Mary Smith is Co-CEO of the Tribal Abatement Fund Trust, managing over $1 billion in settlement funds to address the opioid crisis in the United States, particularly in Native American communities. She is also President of the American Bar Association and is the first Native American woman to hold the position. Mary’s undergraduate degree was in mathematics and computer science, but she ended up with a career in public service due to her passion for helping others. Outside of work, she enjoys traveling and is inspired by meeting new people. Mary has been a member of C200 since September 2023. 


Eva Glassman: Can you please describe your work? What industry do you work in? 

Mary Smith: I am the president of the American Bar Association, the largest voluntary Bar Association in the world, and am the first Native American woman to hold this position. I serve as an independent director of a global biopharmaceutical company, PTC Therapeutics. I am also Vice Chair of the VENG Group, a national consulting firm that offers multidisciplinary and technologically driven approaches to problem solving. Finally, I also serve as Co-CEO of the Tribal Abatement Fund Trust, overseeing the distribution of $1.5 billion worth of opioid settlements to Native American tribes across the country. 

EG: That is incredible work, and so is the rest of your career journey—you’ve worked in the White House! What I find most interesting is your educational background in technology, math, and engineering. How did you end up in law? 

MS: I actually didn’t grow up wanting to be a lawyer, nor did I imagine devoting much in my career to public service. I grew up in a family where neither of my parents went to college. My dad quit high school to join the Navy during World War II. My mother was a gifted student who graduated high school when she was 16, but she did not attend college even though her three brothers did. I know I’m biased, but I think my mom was smarter than all her brothers. She didn’t go to college because it was a time when girls really didn’t do that. 

My undergraduate degree was mathematics and computer science. I enjoyed all subjects, but I majored in mathematics and computer science because I knew that I would be able to have a career in that field. I worked as a systems programmer for a few years after college. The part of my job that I enjoyed the most was helping people with computer problems. I realized that I wanted to help people in broader ways, and that is when I thought about going to law school.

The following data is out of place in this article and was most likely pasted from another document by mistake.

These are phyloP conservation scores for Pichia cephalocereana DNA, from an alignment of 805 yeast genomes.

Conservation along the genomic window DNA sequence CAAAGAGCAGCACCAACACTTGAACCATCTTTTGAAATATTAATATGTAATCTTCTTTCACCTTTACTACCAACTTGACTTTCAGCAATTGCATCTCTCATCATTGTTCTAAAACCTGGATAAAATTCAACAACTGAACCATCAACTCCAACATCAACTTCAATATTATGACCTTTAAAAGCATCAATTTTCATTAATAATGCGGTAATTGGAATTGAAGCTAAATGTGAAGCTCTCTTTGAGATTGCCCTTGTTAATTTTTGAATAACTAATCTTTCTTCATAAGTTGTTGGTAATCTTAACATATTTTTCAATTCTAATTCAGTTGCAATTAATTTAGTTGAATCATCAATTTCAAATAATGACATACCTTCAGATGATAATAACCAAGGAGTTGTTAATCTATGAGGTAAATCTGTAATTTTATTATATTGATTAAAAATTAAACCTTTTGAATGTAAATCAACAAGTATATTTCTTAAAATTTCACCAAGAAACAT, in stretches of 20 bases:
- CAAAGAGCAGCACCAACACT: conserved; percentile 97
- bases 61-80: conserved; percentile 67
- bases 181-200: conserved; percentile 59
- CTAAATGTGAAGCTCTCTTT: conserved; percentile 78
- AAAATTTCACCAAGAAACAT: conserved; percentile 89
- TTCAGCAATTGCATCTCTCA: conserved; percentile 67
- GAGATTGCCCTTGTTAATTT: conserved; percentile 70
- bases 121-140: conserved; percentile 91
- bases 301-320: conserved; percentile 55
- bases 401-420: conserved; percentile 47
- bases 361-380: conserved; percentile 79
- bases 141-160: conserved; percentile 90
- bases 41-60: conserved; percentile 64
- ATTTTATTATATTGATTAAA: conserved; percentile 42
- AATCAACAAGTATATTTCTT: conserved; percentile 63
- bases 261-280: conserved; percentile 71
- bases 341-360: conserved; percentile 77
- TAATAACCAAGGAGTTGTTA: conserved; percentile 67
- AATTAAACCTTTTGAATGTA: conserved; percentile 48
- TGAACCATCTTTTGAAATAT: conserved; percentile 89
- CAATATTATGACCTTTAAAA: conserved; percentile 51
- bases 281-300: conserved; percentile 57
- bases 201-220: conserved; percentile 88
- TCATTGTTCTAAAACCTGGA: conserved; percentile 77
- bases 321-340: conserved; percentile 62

After working as an attorney at the US Department of Justice for a few years, I became fascinated with politics and public service, so I offered to volunteer on a presidential campaign. I sent a letter saying that I would quit my job to volunteer full time for the campaign, and I was offered a position.   

I subsequently was very fortunate and honored to get a position in the White House to work on policy issues like equal pay for women, domestic violence and sexual assault, homelessness, civil rights issues, Native American issues, and consumer issues. After the White House, I worked at a Fortune 200 company in a senior role and also worked in a senior role in a gubernatorial administration in Illinois.   

Later, I was offered the position of being CEO of the Indian Health Service, a $6 billion agency with more than 15,000 employees that provides healthcare to over 2 million Native Americans around the country. Part of the reason I took the position was to honor my Native American grandmother who grew up in a family of 16 children, only 10 of whom lived above the age of three due to lack of adequate access to healthcare.  

EG: I love how mission-motivated your career journey has been. What do you think is the biggest factor that led to the success of your career and having these really amazing and impactful roles? 

MS: I didn’t have a grand plan for how I wanted things to turn out. I had some plans, but I think it was being open to unexpected opportunities and seizing upon them that got me to where I am. I wasn’t afraid to stretch myself and feel uncomfortable in a new role. Wherever I was working, I continually tried to make a difference to help people and further the mission of the organization.